The spine allows you to stand up straight and move. The spine also protects your spinal cord from being hurt. In people with spinal stenosis, the spinal canal is narrowed in one or more of three parts:
- The space at the center of the spine
- The canals where nerves branch out from the spine
- The space between vertebrae (the bones of the spine).
This narrowing puts pressure on the spinal cord and nerves and can cause pain. The spinal nerves become inflamed and fail to function properly.
- Pain in the neck or back
- Numbness, weakness, cramping, or pain in the arms or legs
- Pain going down the leg
- Foot problems
- Loss of control of the bowel or bladder
- Problems having sex
- Pain, weakness, or loss of feeling in one or both legs.
Abnormal loading of the disc as a result of abnormal spinal alignment causes nuclei pulposi to shift creating a concentrated focal pressure to eventually break down the annulus fibers. Decrease motion of the spinal joints as a result of improper spinal alignment causes dehydrates and weakening of the spinal disc. This causes irritation to the nerves resulting in localized and radiating back pain. Thickened ligaments. The tough cords that help hold the bones of your spine together can become stiff and thickened over time. These thickened ligaments can bulge into the spinal canal.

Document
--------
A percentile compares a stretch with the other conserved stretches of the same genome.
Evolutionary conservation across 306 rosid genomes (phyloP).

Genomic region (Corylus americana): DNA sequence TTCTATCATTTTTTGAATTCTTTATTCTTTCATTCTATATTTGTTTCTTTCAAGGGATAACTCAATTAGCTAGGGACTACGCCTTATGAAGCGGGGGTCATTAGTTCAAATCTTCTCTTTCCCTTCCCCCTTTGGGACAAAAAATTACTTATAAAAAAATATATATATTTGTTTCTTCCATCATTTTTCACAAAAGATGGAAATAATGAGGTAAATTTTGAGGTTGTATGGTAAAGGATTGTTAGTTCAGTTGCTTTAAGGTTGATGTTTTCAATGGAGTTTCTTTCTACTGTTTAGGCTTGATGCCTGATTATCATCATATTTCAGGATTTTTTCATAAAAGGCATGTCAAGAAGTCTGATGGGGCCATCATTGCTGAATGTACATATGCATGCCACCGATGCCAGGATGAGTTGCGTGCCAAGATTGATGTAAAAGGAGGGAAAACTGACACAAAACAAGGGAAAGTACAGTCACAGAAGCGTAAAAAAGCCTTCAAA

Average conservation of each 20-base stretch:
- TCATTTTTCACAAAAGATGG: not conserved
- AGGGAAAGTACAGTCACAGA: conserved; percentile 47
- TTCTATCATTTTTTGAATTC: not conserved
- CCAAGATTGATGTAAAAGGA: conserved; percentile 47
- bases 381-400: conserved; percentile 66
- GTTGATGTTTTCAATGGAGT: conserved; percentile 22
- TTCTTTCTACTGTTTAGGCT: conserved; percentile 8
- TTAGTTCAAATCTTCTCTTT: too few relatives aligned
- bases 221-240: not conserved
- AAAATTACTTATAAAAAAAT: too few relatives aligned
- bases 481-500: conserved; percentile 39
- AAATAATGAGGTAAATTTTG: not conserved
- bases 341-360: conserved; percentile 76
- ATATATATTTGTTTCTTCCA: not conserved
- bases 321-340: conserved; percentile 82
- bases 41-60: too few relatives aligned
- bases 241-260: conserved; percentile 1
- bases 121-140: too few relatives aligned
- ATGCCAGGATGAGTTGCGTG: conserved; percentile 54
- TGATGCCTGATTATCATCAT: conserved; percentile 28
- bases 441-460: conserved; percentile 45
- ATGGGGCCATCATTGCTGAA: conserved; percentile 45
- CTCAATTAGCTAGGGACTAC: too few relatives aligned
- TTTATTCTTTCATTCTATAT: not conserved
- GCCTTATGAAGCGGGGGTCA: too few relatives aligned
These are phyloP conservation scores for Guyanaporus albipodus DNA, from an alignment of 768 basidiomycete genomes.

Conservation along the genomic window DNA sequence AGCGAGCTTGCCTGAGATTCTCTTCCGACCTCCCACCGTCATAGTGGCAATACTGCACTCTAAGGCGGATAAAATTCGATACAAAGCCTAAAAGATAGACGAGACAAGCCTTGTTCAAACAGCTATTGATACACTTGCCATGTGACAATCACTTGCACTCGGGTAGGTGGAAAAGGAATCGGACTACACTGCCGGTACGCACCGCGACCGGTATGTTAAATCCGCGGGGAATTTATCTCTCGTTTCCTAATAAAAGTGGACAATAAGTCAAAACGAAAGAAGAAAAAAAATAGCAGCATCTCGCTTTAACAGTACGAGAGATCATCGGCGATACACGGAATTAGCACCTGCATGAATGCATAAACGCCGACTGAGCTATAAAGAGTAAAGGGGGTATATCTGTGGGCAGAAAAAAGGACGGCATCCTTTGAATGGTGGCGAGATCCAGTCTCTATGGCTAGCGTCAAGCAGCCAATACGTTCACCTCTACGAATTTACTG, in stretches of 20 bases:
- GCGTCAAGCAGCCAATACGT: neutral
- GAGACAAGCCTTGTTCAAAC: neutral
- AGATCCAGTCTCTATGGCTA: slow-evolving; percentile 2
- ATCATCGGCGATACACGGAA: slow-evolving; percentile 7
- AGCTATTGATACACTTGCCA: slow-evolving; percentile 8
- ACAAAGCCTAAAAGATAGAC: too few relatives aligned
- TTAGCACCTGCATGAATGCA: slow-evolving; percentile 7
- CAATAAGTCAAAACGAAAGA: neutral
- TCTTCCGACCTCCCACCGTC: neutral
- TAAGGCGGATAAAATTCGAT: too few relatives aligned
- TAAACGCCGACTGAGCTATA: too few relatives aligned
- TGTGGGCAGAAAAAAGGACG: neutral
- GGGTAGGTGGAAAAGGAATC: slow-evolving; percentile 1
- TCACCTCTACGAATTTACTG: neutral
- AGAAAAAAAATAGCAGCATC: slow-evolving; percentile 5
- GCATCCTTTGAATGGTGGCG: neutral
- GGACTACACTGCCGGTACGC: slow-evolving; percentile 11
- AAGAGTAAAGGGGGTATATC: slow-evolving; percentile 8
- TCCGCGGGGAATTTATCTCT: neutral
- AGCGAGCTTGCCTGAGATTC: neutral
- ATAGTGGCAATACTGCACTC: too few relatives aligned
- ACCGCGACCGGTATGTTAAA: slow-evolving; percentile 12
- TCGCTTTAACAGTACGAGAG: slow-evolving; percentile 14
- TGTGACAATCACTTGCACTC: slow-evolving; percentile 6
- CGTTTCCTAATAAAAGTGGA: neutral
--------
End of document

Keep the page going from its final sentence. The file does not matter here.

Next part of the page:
Car accidents, falls and other trauma can cause dislocations, fractures, spondylolisthesis and ligament damage of one or more vertebrae. Displaced bone from a spinal ligament injury or fracture may damage and irritation to the contents of the spinal canal and spinal nerves.
Wear and tear damage from osteoarthritis on your spinal bones can prompt the formation of bone spurs, which can grow into the spinal canal and spinal nerve root foramen.
Xrays of a patient with symptoms as a result from a spinal stenosis The patient came into the clinic with neck and low back pain, pain and stiffness in the back, and difficulties in walking. After the treatment course, the patient has significant improvement symptomatically, structurally and functionally.